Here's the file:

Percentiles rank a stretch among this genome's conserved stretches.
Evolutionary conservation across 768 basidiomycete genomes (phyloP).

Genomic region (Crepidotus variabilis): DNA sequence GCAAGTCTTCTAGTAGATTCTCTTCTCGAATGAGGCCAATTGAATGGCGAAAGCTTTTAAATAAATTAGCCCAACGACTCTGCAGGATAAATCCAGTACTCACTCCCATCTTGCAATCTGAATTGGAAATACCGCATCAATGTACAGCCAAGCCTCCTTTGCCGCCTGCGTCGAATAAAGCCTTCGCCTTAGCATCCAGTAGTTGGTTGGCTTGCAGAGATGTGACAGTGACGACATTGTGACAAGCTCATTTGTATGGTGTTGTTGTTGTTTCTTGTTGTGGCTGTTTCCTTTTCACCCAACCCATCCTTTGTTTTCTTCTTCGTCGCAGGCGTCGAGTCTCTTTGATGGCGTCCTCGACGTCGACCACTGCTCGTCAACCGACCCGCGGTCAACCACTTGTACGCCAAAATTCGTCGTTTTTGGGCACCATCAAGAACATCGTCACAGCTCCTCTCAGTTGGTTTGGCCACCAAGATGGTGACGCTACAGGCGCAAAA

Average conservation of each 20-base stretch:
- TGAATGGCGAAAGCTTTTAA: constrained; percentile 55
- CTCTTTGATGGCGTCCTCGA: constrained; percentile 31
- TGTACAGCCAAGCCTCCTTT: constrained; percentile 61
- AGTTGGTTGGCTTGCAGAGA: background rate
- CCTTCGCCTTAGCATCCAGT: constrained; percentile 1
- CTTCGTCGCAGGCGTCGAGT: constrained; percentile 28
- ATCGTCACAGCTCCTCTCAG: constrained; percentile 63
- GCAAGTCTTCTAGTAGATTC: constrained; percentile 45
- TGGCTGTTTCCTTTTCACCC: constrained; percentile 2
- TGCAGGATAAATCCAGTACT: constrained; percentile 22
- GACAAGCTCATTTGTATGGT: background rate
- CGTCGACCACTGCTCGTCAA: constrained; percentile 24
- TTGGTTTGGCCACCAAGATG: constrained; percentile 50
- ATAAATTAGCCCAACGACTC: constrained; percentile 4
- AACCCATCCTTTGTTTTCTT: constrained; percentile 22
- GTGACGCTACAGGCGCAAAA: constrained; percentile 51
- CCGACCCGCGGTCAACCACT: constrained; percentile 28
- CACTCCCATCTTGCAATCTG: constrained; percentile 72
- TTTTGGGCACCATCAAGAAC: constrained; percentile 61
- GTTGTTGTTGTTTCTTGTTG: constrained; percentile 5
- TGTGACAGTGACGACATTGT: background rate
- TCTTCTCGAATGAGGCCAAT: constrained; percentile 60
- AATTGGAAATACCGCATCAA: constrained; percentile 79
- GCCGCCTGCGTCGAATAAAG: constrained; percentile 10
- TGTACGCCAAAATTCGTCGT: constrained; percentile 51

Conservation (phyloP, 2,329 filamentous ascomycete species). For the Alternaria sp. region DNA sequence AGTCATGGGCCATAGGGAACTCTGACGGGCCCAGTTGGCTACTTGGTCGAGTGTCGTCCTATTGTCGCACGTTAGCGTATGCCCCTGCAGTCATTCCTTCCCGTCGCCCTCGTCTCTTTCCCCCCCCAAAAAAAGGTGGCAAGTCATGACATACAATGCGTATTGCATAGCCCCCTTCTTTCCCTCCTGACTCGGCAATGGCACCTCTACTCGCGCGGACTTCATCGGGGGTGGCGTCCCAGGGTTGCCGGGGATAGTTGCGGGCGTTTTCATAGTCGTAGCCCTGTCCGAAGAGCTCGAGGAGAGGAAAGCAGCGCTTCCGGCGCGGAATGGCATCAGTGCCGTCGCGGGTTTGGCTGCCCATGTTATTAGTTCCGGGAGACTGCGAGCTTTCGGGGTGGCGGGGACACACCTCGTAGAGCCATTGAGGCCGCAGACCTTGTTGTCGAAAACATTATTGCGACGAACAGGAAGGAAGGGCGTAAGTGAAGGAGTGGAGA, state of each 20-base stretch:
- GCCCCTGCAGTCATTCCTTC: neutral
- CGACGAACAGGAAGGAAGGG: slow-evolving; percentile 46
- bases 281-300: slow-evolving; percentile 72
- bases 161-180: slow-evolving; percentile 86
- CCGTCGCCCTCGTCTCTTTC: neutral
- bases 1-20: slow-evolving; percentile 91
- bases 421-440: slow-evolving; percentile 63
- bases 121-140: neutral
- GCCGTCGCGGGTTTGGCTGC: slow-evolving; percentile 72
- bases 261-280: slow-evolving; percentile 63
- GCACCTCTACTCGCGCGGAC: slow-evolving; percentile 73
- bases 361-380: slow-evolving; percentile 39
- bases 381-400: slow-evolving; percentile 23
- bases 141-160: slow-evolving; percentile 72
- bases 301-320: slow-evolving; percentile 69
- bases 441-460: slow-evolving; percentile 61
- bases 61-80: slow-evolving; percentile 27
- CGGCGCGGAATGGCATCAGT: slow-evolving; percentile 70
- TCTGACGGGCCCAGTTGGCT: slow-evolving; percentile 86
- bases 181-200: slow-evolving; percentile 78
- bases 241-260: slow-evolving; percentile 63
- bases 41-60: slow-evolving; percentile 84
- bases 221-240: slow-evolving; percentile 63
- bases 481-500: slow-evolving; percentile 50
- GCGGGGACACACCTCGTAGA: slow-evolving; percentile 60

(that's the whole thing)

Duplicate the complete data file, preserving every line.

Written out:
Percentiles rank a stretch among this genome's conserved stretches.
Evolutionary conservation across 768 basidiomycete genomes (phyloP).

Genomic region (Crepidotus variabilis): DNA sequence GCAAGTCTTCTAGTAGATTCTCTTCTCGAATGAGGCCAATTGAATGGCGAAAGCTTTTAAATAAATTAGCCCAACGACTCTGCAGGATAAATCCAGTACTCACTCCCATCTTGCAATCTGAATTGGAAATACCGCATCAATGTACAGCCAAGCCTCCTTTGCCGCCTGCGTCGAATAAAGCCTTCGCCTTAGCATCCAGTAGTTGGTTGGCTTGCAGAGATGTGACAGTGACGACATTGTGACAAGCTCATTTGTATGGTGTTGTTGTTGTTTCTTGTTGTGGCTGTTTCCTTTTCACCCAACCCATCCTTTGTTTTCTTCTTCGTCGCAGGCGTCGAGTCTCTTTGATGGCGTCCTCGACGTCGACCACTGCTCGTCAACCGACCCGCGGTCAACCACTTGTACGCCAAAATTCGTCGTTTTTGGGCACCATCAAGAACATCGTCACAGCTCCTCTCAGTTGGTTTGGCCACCAAGATGGTGACGCTACAGGCGCAAAA

Average conservation of each 20-base stretch:
- TGAATGGCGAAAGCTTTTAA: constrained; percentile 55
- CTCTTTGATGGCGTCCTCGA: constrained; percentile 31
- TGTACAGCCAAGCCTCCTTT: constrained; percentile 61
- AGTTGGTTGGCTTGCAGAGA: background rate
- CCTTCGCCTTAGCATCCAGT: constrained; percentile 1
- CTTCGTCGCAGGCGTCGAGT: constrained; percentile 28
- ATCGTCACAGCTCCTCTCAG: constrained; percentile 63
- GCAAGTCTTCTAGTAGATTC: constrained; percentile 45
- TGGCTGTTTCCTTTTCACCC: constrained; percentile 2
- TGCAGGATAAATCCAGTACT: constrained; percentile 22
- GACAAGCTCATTTGTATGGT: background rate
- CGTCGACCACTGCTCGTCAA: constrained; percentile 24
- TTGGTTTGGCCACCAAGATG: constrained; percentile 50
- ATAAATTAGCCCAACGACTC: constrained; percentile 4
- AACCCATCCTTTGTTTTCTT: constrained; percentile 22
- GTGACGCTACAGGCGCAAAA: constrained; percentile 51
- CCGACCCGCGGTCAACCACT: constrained; percentile 28
- CACTCCCATCTTGCAATCTG: constrained; percentile 72
- TTTTGGGCACCATCAAGAAC: constrained; percentile 61
- GTTGTTGTTGTTTCTTGTTG: constrained; percentile 5
- TGTGACAGTGACGACATTGT: background rate
- TCTTCTCGAATGAGGCCAAT: constrained; percentile 60
- AATTGGAAATACCGCATCAA: constrained; percentile 79
- GCCGCCTGCGTCGAATAAAG: constrained; percentile 10
- TGTACGCCAAAATTCGTCGT: constrained; percentile 51

Conservation (phyloP, 2,329 filamentous ascomycete species). For the Alternaria sp. region DNA sequence AGTCATGGGCCATAGGGAACTCTGACGGGCCCAGTTGGCTACTTGGTCGAGTGTCGTCCTATTGTCGCACGTTAGCGTATGCCCCTGCAGTCATTCCTTCCCGTCGCCCTCGTCTCTTTCCCCCCCCAAAAAAAGGTGGCAAGTCATGACATACAATGCGTATTGCATAGCCCCCTTCTTTCCCTCCTGACTCGGCAATGGCACCTCTACTCGCGCGGACTTCATCGGGGGTGGCGTCCCAGGGTTGCCGGGGATAGTTGCGGGCGTTTTCATAGTCGTAGCCCTGTCCGAAGAGCTCGAGGAGAGGAAAGCAGCGCTTCCGGCGCGGAATGGCATCAGTGCCGTCGCGGGTTTGGCTGCCCATGTTATTAGTTCCGGGAGACTGCGAGCTTTCGGGGTGGCGGGGACACACCTCGTAGAGCCATTGAGGCCGCAGACCTTGTTGTCGAAAACATTATTGCGACGAACAGGAAGGAAGGGCGTAAGTGAAGGAGTGGAGA, state of each 20-base stretch:
- GCCCCTGCAGTCATTCCTTC: neutral
- CGACGAACAGGAAGGAAGGG: slow-evolving; percentile 46
- bases 281-300: slow-evolving; percentile 72
- bases 161-180: slow-evolving; percentile 86
- CCGTCGCCCTCGTCTCTTTC: neutral
- bases 1-20: slow-evolving; percentile 91
- bases 421-440: slow-evolving; percentile 63
- bases 121-140: neutral
- GCCGTCGCGGGTTTGGCTGC: slow-evolving; percentile 72
- bases 261-280: slow-evolving; percentile 63
- GCACCTCTACTCGCGCGGAC: slow-evolving; percentile 73
- bases 361-380: slow-evolving; percentile 39
- bases 381-400: slow-evolving; percentile 23
- bases 141-160: slow-evolving; percentile 72
- bases 301-320: slow-evolving; percentile 69
- bases 441-460: slow-evolving; percentile 61
- bases 61-80: slow-evolving; percentile 27
- CGGCGCGGAATGGCATCAGT: slow-evolving; percentile 70
- TCTGACGGGCCCAGTTGGCT: slow-evolving; percentile 86
- bases 181-200: slow-evolving; percentile 78
- bases 241-260: slow-evolving; percentile 63
- bases 41-60: slow-evolving; percentile 84
- bases 221-240: slow-evolving; percentile 63
- bases 481-500: slow-evolving; percentile 50
- GCGGGGACACACCTCGTAGA: slow-evolving; percentile 60